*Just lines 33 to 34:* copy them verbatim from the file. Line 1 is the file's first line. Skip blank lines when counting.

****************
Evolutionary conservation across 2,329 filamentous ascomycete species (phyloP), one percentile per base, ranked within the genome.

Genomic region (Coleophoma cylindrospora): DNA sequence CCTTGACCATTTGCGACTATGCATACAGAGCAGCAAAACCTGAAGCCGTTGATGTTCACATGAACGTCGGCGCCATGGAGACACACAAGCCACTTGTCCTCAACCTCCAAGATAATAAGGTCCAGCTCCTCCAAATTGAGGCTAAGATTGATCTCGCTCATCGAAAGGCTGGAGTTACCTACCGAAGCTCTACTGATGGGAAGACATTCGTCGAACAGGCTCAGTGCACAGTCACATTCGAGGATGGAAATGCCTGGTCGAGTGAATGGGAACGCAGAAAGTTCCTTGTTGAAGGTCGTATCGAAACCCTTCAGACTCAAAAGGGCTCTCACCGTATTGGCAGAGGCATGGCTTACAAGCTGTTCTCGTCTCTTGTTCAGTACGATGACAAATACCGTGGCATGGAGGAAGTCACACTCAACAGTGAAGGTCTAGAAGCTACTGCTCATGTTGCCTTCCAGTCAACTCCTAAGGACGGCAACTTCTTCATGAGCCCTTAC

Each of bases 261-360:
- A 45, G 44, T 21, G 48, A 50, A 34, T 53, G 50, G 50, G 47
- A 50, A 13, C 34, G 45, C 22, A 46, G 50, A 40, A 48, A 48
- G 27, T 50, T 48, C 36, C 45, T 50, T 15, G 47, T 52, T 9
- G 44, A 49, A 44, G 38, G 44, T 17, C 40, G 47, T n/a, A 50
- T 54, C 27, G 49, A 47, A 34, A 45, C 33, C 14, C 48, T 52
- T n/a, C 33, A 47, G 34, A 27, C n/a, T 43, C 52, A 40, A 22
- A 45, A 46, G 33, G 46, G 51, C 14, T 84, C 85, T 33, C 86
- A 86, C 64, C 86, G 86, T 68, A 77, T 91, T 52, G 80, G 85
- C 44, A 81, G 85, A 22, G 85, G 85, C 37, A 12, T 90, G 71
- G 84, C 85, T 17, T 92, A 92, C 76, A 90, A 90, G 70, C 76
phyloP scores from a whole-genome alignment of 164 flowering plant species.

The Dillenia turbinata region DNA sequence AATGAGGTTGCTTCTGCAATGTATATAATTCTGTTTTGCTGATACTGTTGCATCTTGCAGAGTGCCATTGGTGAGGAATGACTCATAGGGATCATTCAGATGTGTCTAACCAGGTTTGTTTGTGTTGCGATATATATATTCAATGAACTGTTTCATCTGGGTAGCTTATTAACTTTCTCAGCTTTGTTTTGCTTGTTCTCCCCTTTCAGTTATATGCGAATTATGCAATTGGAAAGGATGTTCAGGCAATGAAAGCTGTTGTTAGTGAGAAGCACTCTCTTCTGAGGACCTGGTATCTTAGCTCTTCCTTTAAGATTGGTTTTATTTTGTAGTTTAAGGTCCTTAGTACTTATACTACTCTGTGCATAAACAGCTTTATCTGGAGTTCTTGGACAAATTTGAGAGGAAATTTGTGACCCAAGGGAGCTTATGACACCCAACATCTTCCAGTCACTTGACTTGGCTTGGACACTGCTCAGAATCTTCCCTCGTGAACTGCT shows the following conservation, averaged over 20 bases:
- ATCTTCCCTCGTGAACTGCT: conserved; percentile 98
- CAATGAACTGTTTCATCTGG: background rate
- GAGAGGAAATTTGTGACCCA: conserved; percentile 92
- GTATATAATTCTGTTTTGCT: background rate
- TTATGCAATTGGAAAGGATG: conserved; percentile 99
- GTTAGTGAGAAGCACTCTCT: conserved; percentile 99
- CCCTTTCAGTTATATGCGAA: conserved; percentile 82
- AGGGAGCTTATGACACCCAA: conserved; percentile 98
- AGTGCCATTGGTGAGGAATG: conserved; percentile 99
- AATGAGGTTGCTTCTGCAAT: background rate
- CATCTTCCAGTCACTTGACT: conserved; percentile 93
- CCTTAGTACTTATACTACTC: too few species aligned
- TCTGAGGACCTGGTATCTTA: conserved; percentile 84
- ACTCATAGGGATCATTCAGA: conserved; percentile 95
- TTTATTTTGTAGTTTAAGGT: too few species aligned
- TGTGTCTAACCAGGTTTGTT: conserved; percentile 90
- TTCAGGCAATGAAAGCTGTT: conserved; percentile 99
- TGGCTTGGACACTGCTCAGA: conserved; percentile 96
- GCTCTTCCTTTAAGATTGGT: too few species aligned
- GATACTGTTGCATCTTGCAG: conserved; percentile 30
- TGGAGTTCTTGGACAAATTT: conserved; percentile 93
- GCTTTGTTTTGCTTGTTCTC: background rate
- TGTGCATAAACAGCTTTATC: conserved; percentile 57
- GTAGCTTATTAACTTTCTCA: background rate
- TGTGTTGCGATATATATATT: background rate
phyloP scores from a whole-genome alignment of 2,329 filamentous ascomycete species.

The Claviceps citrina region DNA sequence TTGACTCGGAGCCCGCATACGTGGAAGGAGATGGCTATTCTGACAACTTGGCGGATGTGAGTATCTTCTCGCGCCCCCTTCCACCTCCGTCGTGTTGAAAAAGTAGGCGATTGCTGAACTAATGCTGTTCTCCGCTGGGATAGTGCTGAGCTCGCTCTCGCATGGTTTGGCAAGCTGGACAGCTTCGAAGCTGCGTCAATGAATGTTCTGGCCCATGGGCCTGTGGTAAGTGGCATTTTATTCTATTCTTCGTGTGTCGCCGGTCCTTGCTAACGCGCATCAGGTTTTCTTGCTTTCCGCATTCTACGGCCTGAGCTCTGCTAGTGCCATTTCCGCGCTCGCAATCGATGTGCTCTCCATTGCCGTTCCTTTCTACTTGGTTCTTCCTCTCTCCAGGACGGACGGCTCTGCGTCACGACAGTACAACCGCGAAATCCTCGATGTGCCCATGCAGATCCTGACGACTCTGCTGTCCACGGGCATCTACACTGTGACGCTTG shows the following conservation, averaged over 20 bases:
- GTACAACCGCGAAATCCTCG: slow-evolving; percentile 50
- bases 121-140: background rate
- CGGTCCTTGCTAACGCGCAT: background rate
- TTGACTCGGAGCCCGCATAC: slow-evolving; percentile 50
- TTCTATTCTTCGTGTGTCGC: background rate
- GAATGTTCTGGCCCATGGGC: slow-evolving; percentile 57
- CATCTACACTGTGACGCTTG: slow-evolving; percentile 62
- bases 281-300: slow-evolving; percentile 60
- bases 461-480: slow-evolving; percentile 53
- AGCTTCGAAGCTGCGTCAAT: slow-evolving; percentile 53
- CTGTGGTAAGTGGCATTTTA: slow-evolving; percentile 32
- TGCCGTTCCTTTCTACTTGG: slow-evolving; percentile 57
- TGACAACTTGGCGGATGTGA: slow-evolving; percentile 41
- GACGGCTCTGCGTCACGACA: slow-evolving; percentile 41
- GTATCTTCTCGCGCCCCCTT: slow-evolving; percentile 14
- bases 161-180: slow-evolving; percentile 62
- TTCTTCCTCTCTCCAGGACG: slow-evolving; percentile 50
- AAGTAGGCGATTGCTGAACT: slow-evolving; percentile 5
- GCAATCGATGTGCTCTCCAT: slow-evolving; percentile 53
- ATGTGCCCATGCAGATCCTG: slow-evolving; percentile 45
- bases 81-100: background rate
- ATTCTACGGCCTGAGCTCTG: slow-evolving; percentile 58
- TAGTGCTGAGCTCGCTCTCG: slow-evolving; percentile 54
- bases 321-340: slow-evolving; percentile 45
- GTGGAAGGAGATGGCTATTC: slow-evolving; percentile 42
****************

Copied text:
- TGGCTTGGACACTGCTCAGA: conserved; percentile 96
- GCTCTTCCTTTAAGATTGGT: too few species aligned